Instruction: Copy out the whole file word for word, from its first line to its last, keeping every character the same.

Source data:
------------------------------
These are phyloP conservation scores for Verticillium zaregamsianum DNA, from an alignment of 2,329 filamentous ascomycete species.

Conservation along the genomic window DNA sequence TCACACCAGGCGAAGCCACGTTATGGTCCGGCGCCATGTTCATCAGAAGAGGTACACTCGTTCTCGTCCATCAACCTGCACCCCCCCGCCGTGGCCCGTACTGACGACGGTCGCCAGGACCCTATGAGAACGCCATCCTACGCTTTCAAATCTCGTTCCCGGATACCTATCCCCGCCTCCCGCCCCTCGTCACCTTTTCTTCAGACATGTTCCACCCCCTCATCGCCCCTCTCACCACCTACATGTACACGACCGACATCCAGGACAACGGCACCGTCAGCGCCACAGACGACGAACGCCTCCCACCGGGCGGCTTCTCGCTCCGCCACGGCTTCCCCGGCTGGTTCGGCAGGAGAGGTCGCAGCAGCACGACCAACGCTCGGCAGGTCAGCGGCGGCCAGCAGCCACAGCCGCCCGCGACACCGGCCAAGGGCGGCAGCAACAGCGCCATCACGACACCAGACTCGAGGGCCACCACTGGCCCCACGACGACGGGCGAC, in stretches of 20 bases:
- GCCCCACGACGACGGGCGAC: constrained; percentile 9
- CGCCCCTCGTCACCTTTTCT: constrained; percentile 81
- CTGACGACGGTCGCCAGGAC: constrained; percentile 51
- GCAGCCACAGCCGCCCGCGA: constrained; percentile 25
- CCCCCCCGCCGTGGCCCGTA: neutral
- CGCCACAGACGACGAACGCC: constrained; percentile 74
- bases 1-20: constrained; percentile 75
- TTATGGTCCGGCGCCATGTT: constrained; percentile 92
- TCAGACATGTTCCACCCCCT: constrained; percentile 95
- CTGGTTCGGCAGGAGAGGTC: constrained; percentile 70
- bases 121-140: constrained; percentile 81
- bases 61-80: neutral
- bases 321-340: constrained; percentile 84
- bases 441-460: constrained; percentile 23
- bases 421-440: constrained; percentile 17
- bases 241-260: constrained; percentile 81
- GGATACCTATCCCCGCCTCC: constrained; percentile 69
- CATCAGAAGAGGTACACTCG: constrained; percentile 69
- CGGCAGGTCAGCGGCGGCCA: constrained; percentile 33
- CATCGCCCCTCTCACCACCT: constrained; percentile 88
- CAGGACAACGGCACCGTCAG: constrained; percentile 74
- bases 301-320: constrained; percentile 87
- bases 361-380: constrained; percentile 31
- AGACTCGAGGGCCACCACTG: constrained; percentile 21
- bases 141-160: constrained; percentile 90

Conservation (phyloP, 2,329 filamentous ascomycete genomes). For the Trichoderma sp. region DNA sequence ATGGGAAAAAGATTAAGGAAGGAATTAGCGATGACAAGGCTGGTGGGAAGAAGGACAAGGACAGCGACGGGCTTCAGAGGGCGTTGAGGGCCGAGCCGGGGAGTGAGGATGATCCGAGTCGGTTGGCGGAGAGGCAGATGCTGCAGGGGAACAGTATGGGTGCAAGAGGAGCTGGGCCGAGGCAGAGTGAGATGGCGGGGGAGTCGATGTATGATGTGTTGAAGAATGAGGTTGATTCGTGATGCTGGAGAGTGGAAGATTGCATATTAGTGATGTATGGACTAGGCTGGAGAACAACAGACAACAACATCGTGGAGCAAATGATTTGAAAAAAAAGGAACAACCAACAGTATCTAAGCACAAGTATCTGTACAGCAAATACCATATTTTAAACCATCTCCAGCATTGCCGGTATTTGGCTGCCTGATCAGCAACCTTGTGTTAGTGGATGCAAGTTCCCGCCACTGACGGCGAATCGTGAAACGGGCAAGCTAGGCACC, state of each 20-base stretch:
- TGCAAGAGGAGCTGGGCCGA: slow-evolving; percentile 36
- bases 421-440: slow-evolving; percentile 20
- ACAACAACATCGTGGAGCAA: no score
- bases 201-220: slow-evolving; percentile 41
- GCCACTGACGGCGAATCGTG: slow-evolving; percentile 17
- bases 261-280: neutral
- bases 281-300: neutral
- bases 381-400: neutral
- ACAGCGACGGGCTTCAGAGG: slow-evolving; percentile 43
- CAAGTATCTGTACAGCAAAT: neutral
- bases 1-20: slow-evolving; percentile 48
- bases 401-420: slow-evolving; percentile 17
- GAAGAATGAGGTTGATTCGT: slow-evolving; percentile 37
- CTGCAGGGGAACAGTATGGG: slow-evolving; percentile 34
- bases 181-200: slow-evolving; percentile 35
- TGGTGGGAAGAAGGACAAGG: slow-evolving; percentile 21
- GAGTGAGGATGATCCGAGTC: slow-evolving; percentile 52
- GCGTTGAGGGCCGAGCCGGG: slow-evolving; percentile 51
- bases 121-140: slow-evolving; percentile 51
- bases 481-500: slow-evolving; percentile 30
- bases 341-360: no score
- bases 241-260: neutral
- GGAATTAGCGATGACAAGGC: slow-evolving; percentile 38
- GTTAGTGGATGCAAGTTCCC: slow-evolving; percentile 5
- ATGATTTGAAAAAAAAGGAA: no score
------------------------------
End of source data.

These are phyloP conservation scores for Verticillium zaregamsianum DNA, from an alignment of 2,329 filamentous ascomycete species.

Conservation along the genomic window DNA sequence TCACACCAGGCGAAGCCACGTTATGGTCCGGCGCCATGTTCATCAGAAGAGGTACACTCGTTCTCGTCCATCAACCTGCACCCCCCCGCCGTGGCCCGTACTGACGACGGTCGCCAGGACCCTATGAGAACGCCATCCTACGCTTTCAAATCTCGTTCCCGGATACCTATCCCCGCCTCCCGCCCCTCGTCACCTTTTCTTCAGACATGTTCCACCCCCTCATCGCCCCTCTCACCACCTACATGTACACGACCGACATCCAGGACAACGGCACCGTCAGCGCCACAGACGACGAACGCCTCCCACCGGGCGGCTTCTCGCTCCGCCACGGCTTCCCCGGCTGGTTCGGCAGGAGAGGTCGCAGCAGCACGACCAACGCTCGGCAGGTCAGCGGCGGCCAGCAGCCACAGCCGCCCGCGACACCGGCCAAGGGCGGCAGCAACAGCGCCATCACGACACCAGACTCGAGGGCCACCACTGGCCCCACGACGACGGGCGAC, in stretches of 20 bases:
- GCCCCACGACGACGGGCGAC: constrained; percentile 9
- CGCCCCTCGTCACCTTTTCT: constrained; percentile 81
- CTGACGACGGTCGCCAGGAC: constrained; percentile 51
- GCAGCCACAGCCGCCCGCGA: constrained; percentile 25
- CCCCCCCGCCGTGGCCCGTA: neutral
- CGCCACAGACGACGAACGCC: constrained; percentile 74
- bases 1-20: constrained; percentile 75
- TTATGGTCCGGCGCCATGTT: constrained; percentile 92
- TCAGACATGTTCCACCCCCT: constrained; percentile 95
- CTGGTTCGGCAGGAGAGGTC: constrained; percentile 70
- bases 121-140: constrained; percentile 81
- bases 61-80: neutral
- bases 321-340: constrained; percentile 84
- bases 441-460: constrained; percentile 23
- bases 421-440: constrained; percentile 17
- bases 241-260: constrained; percentile 81
- GGATACCTATCCCCGCCTCC: constrained; percentile 69
- CATCAGAAGAGGTACACTCG: constrained; percentile 69
- CGGCAGGTCAGCGGCGGCCA: constrained; percentile 33
- CATCGCCCCTCTCACCACCT: constrained; percentile 88
- CAGGACAACGGCACCGTCAG: constrained; percentile 74
- bases 301-320: constrained; percentile 87
- bases 361-380: constrained; percentile 31
- AGACTCGAGGGCCACCACTG: constrained; percentile 21
- bases 141-160: constrained; percentile 90

Conservation (phyloP, 2,329 filamentous ascomycete genomes). For the Trichoderma sp. region DNA sequence ATGGGAAAAAGATTAAGGAAGGAATTAGCGATGACAAGGCTGGTGGGAAGAAGGACAAGGACAGCGACGGGCTTCAGAGGGCGTTGAGGGCCGAGCCGGGGAGTGAGGATGATCCGAGTCGGTTGGCGGAGAGGCAGATGCTGCAGGGGAACAGTATGGGTGCAAGAGGAGCTGGGCCGAGGCAGAGTGAGATGGCGGGGGAGTCGATGTATGATGTGTTGAAGAATGAGGTTGATTCGTGATGCTGGAGAGTGGAAGATTGCATATTAGTGATGTATGGACTAGGCTGGAGAACAACAGACAACAACATCGTGGAGCAAATGATTTGAAAAAAAAGGAACAACCAACAGTATCTAAGCACAAGTATCTGTACAGCAAATACCATATTTTAAACCATCTCCAGCATTGCCGGTATTTGGCTGCCTGATCAGCAACCTTGTGTTAGTGGATGCAAGTTCCCGCCACTGACGGCGAATCGTGAAACGGGCAAGCTAGGCACC, state of each 20-base stretch:
- TGCAAGAGGAGCTGGGCCGA: slow-evolving; percentile 36
- bases 421-440: slow-evolving; percentile 20
- ACAACAACATCGTGGAGCAA: no score
- bases 201-220: slow-evolving; percentile 41
- GCCACTGACGGCGAATCGTG: slow-evolving; percentile 17
- bases 261-280: neutral
- bases 281-300: neutral
- bases 381-400: neutral
- ACAGCGACGGGCTTCAGAGG: slow-evolving; percentile 43
- CAAGTATCTGTACAGCAAAT: neutral
- bases 1-20: slow-evolving; percentile 48
- bases 401-420: slow-evolving; percentile 17
- GAAGAATGAGGTTGATTCGT: slow-evolving; percentile 37
- CTGCAGGGGAACAGTATGGG: slow-evolving; percentile 34
- bases 181-200: slow-evolving; percentile 35
- TGGTGGGAAGAAGGACAAGG: slow-evolving; percentile 21
- GAGTGAGGATGATCCGAGTC: slow-evolving; percentile 52
- GCGTTGAGGGCCGAGCCGGG: slow-evolving; percentile 51
- bases 121-140: slow-evolving; percentile 51
- bases 481-500: slow-evolving; percentile 30
- bases 341-360: no score
- bases 241-260: neutral
- GGAATTAGCGATGACAAGGC: slow-evolving; percentile 38
- GTTAGTGGATGCAAGTTCCC: slow-evolving; percentile 5
- ATGATTTGAAAAAAAAGGAA: no score